Regardless of whether you are a novice or a professional, finding the ideal landscape photography settings is crucial for getting those idyllic shots. Today, digital cameras come laden with modes and settings that make it easy for anyone to get into photography.
Despite the wide array of modes, each scene presents itself with a unique challenge, and sticking to one setting might not work best. If you want to take the highest quality landscapes, the setup is vital.
Here, in this article, we shall take a look at what settings you can use and what are some of the ‘set and forget’ options for landscape modes.
Camera Settings for Landscape Photography
Here are some of the main settings you should master if you want to improve your landscape photography.
When discussing landscape photography, focusing is one of the more accessible aspects. While shooting landscapes, rarely will you ever encounter a scene that isn’t stationary.
It is advisable to start with autofocus instead of manual. If you wish to use manual focus, you should use a tripod and take a look at the LCD screen. If you don’t have previous experience with manual autofocus on a DSLR’s optical viewfinder, you shouldn’t use it. Autofocus is simply the way to go.
The most important setting on your camera, the exposure of your photo, determines the brightness of your final image.
Four main factors influence the exposure,
- Shutter speed: This is the amount of time your camera sensor is exposed to the world when you are taking a picture. A rule of thumb is to select your shutter speed after you decide what aperture you are going to be shooting with.
- ISO: This aspect helps raise the brightness in an image. We can achieve the ideal ISO by using the camera’s base ISO and taking in more light via shutter speed.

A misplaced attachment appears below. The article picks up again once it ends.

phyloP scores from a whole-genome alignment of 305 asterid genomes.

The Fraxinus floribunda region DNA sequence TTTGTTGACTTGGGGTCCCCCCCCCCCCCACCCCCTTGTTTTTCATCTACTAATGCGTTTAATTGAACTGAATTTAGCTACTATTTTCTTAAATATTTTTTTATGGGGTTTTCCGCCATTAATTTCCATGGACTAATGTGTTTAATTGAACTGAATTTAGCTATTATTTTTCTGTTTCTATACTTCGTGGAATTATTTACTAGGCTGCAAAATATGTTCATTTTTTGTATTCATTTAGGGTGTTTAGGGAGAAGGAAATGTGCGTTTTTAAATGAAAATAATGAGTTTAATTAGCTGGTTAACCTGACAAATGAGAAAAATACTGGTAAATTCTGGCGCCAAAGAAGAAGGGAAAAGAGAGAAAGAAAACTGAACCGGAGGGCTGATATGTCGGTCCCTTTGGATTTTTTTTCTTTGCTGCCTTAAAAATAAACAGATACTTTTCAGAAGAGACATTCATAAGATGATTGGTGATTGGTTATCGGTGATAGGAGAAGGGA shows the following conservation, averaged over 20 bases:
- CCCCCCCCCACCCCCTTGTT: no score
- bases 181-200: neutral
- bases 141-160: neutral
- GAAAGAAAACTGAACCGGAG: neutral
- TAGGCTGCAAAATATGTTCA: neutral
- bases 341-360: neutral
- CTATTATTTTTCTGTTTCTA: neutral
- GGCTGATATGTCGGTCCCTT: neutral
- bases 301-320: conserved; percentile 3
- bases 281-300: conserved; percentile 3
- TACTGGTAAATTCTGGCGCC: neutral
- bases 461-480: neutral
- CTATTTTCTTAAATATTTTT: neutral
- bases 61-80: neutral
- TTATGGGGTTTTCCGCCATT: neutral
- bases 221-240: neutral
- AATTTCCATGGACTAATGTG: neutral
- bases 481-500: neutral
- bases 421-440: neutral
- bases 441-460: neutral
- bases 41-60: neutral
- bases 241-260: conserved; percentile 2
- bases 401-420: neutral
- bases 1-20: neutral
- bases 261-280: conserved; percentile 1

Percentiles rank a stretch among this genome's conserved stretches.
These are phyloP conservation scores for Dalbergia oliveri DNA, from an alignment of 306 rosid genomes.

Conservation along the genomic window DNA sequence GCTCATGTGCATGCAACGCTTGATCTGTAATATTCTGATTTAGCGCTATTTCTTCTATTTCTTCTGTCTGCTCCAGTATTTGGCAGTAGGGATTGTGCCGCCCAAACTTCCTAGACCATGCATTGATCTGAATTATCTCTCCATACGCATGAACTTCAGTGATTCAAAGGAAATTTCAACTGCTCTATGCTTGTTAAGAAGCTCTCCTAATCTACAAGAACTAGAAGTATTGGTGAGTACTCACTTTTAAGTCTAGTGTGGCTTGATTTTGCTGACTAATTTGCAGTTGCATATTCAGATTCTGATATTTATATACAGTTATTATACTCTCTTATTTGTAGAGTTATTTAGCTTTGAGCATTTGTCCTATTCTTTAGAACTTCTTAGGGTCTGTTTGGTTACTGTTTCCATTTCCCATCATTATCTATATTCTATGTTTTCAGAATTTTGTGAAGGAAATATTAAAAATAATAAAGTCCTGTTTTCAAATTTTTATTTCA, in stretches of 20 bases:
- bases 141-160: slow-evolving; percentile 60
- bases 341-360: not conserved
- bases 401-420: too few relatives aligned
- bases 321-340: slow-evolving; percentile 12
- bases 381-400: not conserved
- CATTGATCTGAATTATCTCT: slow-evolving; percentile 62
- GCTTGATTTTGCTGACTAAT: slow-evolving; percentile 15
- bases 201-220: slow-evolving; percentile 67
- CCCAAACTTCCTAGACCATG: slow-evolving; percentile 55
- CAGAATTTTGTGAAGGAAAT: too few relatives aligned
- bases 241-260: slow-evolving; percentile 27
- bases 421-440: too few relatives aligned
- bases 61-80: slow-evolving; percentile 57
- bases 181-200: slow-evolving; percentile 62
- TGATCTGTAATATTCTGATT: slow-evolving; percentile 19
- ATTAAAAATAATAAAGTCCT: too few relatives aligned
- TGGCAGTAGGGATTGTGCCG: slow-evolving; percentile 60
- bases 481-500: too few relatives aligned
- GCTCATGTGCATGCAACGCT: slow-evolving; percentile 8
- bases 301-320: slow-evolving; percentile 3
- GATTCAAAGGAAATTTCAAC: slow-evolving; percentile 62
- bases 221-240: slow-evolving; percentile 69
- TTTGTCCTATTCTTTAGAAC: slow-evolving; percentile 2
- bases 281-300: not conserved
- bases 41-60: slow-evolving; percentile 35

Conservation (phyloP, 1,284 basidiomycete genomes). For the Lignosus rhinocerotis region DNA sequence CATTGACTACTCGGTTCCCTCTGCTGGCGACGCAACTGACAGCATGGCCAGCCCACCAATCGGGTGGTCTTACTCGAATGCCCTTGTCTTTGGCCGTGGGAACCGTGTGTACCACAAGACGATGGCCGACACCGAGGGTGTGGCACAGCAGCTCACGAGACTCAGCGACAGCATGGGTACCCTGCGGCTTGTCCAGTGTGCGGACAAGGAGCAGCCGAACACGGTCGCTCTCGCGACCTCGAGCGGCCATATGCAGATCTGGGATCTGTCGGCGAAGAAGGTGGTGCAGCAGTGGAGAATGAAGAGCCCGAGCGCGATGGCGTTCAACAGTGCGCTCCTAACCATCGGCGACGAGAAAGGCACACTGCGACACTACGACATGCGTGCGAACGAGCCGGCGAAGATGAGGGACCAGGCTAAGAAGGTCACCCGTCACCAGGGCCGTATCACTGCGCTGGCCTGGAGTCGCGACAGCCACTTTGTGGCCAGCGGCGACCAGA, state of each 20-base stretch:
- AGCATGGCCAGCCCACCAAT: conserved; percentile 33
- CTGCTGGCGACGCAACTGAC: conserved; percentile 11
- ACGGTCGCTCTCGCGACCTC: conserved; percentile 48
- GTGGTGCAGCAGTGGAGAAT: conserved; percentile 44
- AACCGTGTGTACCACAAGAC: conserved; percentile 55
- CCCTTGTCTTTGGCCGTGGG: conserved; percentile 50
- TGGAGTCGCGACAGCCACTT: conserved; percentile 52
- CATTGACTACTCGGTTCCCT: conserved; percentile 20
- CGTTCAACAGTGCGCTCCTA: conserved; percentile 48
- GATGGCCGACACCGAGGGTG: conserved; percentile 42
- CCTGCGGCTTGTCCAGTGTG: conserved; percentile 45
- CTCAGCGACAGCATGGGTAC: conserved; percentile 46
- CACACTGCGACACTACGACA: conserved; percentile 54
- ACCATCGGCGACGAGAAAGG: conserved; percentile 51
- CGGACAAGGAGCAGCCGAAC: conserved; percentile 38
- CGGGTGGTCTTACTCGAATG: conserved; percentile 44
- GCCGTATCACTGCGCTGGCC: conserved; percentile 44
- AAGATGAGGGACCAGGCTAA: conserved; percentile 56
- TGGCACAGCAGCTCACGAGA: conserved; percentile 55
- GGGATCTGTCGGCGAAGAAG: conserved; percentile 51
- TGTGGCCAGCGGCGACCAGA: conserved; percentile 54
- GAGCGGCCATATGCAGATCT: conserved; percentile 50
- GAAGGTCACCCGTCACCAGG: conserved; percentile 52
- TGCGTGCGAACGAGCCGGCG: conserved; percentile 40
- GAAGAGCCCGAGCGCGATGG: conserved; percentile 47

- Aperture: This is the single most essential setting in landscape photography. It affects both exposure and depth of field. The goal of landscape photography is to achieve as much depth of field with lossless detail. It is a delicate task, and the ideal way to achieve this balance is by using an f stop between f/8 to f/16 for day time shots. At night time you have to use wider apertures for more light.
- Metering: Your camera measures the brightness of the scene through a method called metering. There are three modes, center-weighted, evaluative/matrix, and spot.
While a lot of the auto modes and the various presets in modern DSLR’s can be quite useful, it is recommended that you choose a mode where you can manually adjust the aperture of the picture.
If you wish to control the shutter speed to take a landscape of moving images, you should select a mode that allows you to control the shutter.
Always remember to shoot pictures in RAW format so that you can adjust the white balance and tint. However, keeping a consistent white balance allows you to notice the changes in lighting.
This feature helps you figure out what parts of the picture are under or overexposed. It shows the areas in a graph format.
Modern cameras also have a setting called ‘blinkies’ or ‘highlights’, which acts as a more understandable version of the histogram. Using both can help you adjust for the scene and get the best possible shot.
Sunrise and Sunset Settings
As beautiful as sunrises and sunsets look, they are also incredibly hard to capture on landscape mode. To accurately capture these scenes, you should be aware that auto white balance does not work correctly, and the dynamic range during these shots are incredible.
To compensate, you should not use auto white balance and instead use the daylight white balance preset. You should also shoot the picture in RAW format for some post-processing magic.
Landscape photography presents itself with limitless opportunities. Each scene is different, and sometimes, even the same scene can produce different results, depending on the time of day.
Mastering landscape photography settings might be a tough task; however, you now have a starting point. So all you need to do is go out there and take as many pictures as you can!